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Clara Neupert

More stories from Clara Neupert

Vigor in the Valley
November 13, 2018

Astronomy Day features telescopes, a planetarium show and educational displays

Geared+toward+learners+of+all+ages%2C+Astronomy+Day+was+free+and+open+to+the+public.+%0AIt+was+hosted+by+the+Chippewa+Valley+Astronomical+Society%2C+a+local+club+with+an+observatory+in+Fall+Creek.+%0A
Geared toward learners of all ages, Astronomy Day was free and open to the public. 
It was hosted by the Chippewa Valley Astronomical Society, a local club with an observatory in Fall Creek.

Geared toward learners of all ages, Astronomy Day was free and open to the public. It was hosted by the Chippewa Valley Astronomical Society, a local club with an observatory in Fall Creek.

Gabbie Henn

Gabbie Henn

Geared toward learners of all ages, Astronomy Day was free and open to the public. It was hosted by the Chippewa Valley Astronomical Society, a local club with an observatory in Fall Creek.

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At 12:34 p.m. on May 5, constellations dotted the sky, bushing up against the milky way and arching over the horizon. Minutes later, the magic was over. The moon made way to the dusty-yellow glow of the sun.

The show in L.E. Phillips Planetarium was complete. The audience shuffled out of the dim room, their eyes squinting at the alarming afternoon light.

The planetarium show was one piece of Astronomy Day, an annual event presented by the Chippewa Valley Astronomical Society (CVAS) and UW-Eau Claire’s physics and astronomy department. Geared toward learners of all ages, Astronomy Day was free and open to the public.

The fair’s booths lined the entrance of Phillips Science Hall. Telescopes aimed at the sun occupied the sidewalks in front of the building. An astronomical club member attended each stop.

The planetarium show was piloted by Laura Hurd, whose repertoire includes hosting an outdoor night sky show and working at a planetarium in Duluth for four years.

“I’ve always said that if I could live in a planetarium, I would,” Hurd said.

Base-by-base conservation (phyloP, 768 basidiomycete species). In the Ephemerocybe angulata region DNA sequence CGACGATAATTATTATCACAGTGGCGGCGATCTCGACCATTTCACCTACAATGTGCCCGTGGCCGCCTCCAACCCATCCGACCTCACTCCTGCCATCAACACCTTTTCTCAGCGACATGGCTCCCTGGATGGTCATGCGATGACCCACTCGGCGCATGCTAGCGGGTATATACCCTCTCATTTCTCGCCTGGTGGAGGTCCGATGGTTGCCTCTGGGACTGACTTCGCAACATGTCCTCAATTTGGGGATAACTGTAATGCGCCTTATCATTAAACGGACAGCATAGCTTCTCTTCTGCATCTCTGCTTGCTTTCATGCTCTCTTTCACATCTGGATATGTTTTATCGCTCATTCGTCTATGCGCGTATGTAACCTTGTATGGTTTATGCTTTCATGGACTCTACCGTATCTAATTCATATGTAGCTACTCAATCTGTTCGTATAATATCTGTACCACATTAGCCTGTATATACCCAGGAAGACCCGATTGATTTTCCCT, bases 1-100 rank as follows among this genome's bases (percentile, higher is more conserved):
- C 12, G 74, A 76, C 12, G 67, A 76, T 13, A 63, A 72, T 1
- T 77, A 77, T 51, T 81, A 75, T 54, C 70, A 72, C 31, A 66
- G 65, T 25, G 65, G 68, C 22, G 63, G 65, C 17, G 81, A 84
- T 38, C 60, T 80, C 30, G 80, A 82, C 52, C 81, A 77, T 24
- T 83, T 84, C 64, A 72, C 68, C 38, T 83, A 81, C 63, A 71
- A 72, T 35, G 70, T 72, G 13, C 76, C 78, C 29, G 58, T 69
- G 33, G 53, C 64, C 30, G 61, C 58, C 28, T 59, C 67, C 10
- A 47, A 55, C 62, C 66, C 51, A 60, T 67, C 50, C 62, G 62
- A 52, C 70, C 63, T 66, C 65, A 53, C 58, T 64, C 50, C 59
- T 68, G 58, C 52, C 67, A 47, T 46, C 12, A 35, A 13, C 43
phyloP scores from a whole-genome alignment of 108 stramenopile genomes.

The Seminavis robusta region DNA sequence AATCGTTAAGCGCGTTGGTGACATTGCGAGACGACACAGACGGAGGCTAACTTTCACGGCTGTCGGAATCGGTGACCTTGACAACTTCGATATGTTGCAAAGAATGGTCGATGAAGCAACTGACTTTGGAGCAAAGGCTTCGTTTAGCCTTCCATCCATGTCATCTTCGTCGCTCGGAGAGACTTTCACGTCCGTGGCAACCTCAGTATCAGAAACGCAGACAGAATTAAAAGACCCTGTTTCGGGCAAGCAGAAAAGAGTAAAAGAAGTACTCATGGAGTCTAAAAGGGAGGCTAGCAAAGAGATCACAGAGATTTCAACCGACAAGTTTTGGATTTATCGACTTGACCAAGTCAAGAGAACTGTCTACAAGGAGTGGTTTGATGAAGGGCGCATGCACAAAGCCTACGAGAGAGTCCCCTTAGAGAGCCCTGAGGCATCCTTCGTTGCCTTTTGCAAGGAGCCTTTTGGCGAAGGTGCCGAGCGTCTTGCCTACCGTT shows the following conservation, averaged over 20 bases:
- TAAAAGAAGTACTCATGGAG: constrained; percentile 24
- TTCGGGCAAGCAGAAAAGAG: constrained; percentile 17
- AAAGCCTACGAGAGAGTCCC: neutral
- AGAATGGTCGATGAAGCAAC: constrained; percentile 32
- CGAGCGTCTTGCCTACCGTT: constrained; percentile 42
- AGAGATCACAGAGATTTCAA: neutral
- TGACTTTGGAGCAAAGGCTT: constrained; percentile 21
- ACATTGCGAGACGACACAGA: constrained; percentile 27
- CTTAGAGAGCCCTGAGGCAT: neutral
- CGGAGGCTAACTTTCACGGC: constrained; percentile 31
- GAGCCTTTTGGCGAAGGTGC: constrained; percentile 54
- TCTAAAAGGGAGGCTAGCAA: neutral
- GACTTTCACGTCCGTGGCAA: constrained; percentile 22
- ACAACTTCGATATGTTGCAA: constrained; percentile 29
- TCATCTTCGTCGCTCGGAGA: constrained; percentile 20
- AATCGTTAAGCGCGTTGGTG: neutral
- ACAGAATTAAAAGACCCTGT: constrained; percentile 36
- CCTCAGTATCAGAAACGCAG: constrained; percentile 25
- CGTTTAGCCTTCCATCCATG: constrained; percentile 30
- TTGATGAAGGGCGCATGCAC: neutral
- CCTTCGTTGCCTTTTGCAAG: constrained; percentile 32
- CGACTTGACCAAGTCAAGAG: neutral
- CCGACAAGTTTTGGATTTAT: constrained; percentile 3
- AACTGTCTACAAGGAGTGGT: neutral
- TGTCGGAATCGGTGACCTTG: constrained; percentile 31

Hurd’s presentation highlighted several famous constellations like Cassiopeia, Leo the Lion and Draco the Dragon. Hurd also pointed out Betelgeuse, Sirius and other bright stars in the night sky.

Actually, Hurd said, the Big Dipper alone is not a constellation. It is an asterism and part of the larger constellation called Ursa Major. Likewise, the Little Dipper is part of Ursa Minor. Each constellation holds a glimpse of history.

“There’s a lot of huge value to learning about the sky,” Hurd said. “It’s fun to learn about the stories.”

Hurd said stars can also be used for locating cardinal directions.

After the planetarium show, guests peered at the real sky through bulky telescopes. Using safe lenses that filter harmful rays, the telescopes were focused directly at the sun.

From the viewfinder, the sun appeared a tranquil golden orb. The CVAS members caring for the telescopes said they could see one faint sunspot on its otherwise calm surface.

Back inside Phillips Hall, there were tables filled with tri-fold displays, artifacts and astronomical equipment.

Christopher Moore, a high school student and CVAS member, stood behind a table that boasted an infrared imaging camera and a slice of silica similar to what’s found on spaceships. Visitors could use the camera to see the infrared light radiating from their bodies.

Moore said he is a member of CVAS because he is passionate about studying the universe. Moore said he thinks people often forget the enormity of the universe and focus on the corner of it they know the best: Earth.

“We’re just stuck in one part of it,” Moore said, “and it is this vast, vast universe.”

Uncovering outer space — the great unknown — gives Moore clarity.

“It helps you learn about who you are, where you are,” Moore said.

A few tables down from Moore, Gwen Kieffer lifted coffee mugs depicting the different gravitational pulls found on planets in the solar system. The mug labeled Venus is filled with sand, while the mug from Pluto is so light it would need a refill if it were an actual cup of coffee.

Kieffer, a first-year elementary education student at Eau Claire, said Astronomy Day peaked her curiosity.

“It’s important to keep discovering,” Kieffer said.

CVAS will host an observational event open to the public at 9:23 p.m. on May 12 at Hobbs Observatory in Fall Creek. More information about the event can be found on the organization’s website.

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About the Contributors
Clara Neupert, Sports Editor

Clara Neupert is a third-year journalism student. Her passions are biking and playing card games. She was the top supporter of Spectator bake sales last...

Gabbie Henn, Staff Photographer

Gabbie Henn is a photography student and is a staff photographer on The Spectator. She enjoys thrifting, cooking yummy food, and loves going to concerts.

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